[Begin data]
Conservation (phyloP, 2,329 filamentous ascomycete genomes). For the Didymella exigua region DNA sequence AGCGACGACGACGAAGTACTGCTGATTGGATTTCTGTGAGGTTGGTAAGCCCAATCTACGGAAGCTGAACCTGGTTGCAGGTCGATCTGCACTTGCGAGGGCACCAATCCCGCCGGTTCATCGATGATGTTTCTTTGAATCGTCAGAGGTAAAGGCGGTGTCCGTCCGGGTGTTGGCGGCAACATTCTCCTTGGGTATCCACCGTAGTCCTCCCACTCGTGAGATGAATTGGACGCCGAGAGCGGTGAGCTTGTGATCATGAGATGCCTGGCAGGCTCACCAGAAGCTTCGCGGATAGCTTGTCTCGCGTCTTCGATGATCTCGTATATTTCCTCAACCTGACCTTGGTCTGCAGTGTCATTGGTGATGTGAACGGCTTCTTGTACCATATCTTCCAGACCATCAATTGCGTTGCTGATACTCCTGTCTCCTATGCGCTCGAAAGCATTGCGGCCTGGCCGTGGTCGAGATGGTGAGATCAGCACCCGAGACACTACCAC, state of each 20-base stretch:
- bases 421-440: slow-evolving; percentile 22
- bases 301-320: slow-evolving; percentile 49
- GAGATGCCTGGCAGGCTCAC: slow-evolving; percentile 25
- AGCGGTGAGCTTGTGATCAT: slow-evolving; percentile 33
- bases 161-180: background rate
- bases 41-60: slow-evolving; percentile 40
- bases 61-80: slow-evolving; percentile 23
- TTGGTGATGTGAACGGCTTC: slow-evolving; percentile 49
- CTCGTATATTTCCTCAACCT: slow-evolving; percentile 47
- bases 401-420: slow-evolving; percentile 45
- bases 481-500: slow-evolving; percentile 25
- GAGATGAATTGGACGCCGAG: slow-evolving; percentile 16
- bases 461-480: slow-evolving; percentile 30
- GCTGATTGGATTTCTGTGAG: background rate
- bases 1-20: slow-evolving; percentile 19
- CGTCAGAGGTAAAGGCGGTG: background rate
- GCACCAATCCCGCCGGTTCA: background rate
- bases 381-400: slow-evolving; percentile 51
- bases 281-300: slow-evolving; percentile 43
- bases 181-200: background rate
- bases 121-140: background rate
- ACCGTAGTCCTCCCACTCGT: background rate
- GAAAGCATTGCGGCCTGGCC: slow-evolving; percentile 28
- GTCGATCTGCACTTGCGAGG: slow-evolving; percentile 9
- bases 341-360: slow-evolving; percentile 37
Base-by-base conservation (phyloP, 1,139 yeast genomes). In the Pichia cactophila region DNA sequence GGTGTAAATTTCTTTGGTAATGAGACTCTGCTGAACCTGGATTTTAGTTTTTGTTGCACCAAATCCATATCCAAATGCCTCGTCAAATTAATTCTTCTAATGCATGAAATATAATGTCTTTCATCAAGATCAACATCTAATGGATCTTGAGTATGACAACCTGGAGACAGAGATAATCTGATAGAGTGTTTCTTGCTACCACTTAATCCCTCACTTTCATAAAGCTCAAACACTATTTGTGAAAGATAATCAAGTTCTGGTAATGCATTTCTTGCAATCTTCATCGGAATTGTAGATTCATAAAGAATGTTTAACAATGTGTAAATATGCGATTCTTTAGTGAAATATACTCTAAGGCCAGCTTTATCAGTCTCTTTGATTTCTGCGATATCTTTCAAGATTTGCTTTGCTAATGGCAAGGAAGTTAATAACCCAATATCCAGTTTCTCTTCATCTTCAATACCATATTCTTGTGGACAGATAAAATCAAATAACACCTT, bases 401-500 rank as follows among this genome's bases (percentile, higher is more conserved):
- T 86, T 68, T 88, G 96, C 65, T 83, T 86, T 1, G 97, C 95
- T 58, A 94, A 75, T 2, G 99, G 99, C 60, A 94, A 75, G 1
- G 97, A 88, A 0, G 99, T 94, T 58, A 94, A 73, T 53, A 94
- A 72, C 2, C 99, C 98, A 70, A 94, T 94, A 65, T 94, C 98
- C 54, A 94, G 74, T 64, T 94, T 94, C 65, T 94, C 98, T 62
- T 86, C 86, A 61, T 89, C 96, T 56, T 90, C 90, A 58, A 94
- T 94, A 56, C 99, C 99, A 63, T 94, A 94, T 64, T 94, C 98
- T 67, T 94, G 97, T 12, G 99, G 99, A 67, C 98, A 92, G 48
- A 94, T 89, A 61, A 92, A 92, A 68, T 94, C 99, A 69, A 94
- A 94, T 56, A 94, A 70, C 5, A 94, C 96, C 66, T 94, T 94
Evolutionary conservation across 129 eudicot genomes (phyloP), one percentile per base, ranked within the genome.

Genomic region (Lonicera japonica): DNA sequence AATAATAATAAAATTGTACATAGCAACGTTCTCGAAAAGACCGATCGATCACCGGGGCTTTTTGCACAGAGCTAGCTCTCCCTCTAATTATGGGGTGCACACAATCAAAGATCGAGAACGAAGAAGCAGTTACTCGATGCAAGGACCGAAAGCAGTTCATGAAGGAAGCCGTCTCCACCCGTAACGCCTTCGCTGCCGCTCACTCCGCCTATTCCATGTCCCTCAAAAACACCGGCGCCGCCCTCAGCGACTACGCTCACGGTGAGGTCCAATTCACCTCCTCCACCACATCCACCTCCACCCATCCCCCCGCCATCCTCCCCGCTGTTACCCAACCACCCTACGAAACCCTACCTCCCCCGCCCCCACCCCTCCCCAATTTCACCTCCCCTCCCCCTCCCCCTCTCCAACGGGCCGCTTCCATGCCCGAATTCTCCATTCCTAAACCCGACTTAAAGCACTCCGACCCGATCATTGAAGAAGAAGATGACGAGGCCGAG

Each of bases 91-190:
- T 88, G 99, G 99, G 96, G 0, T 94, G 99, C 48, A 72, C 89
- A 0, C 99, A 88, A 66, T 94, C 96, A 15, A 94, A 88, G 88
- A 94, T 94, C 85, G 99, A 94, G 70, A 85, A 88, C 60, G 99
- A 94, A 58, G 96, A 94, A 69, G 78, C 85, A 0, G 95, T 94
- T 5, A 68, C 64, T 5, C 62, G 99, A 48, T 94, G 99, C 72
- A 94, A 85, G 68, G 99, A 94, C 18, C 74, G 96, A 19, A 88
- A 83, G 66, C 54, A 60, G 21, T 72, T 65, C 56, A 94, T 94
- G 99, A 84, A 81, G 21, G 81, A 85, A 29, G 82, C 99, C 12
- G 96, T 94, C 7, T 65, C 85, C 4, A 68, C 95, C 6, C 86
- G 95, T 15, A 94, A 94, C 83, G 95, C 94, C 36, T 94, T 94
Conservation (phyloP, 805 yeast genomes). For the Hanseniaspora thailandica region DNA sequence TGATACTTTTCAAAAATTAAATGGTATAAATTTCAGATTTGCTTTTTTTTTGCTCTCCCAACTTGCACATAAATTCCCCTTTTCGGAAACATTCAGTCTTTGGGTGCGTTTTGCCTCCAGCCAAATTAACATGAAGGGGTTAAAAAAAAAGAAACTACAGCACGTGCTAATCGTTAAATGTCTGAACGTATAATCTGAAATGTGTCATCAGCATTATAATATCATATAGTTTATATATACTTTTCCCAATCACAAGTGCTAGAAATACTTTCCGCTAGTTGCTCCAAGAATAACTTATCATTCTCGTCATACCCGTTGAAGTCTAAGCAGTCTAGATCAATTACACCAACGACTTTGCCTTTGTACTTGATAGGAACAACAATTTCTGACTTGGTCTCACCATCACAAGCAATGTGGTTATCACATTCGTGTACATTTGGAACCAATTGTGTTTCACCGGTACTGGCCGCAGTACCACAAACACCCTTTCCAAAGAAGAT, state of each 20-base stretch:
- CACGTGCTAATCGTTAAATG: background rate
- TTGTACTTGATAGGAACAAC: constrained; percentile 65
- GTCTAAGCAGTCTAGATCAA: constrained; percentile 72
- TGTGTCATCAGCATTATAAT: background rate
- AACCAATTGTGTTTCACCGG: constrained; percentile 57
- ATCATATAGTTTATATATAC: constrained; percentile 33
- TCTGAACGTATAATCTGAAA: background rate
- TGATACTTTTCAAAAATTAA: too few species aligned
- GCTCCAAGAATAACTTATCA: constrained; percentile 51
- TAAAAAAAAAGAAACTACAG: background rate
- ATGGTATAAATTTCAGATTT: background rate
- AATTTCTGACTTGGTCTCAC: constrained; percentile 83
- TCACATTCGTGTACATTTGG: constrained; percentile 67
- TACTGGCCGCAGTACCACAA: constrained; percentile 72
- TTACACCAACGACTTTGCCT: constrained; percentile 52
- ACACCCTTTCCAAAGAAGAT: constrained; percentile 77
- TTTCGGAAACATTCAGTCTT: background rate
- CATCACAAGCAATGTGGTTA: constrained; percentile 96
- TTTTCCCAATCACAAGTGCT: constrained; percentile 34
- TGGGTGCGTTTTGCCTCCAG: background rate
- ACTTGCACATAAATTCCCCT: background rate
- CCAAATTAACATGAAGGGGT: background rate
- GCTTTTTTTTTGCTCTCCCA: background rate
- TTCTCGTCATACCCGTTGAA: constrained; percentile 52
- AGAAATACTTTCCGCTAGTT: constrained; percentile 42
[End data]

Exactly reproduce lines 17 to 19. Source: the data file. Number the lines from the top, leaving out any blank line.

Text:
- CGTCAGAGGTAAAGGCGGTG: background rate
- GCACCAATCCCGCCGGTTCA: background rate
- bases 381-400: slow-evolving; percentile 51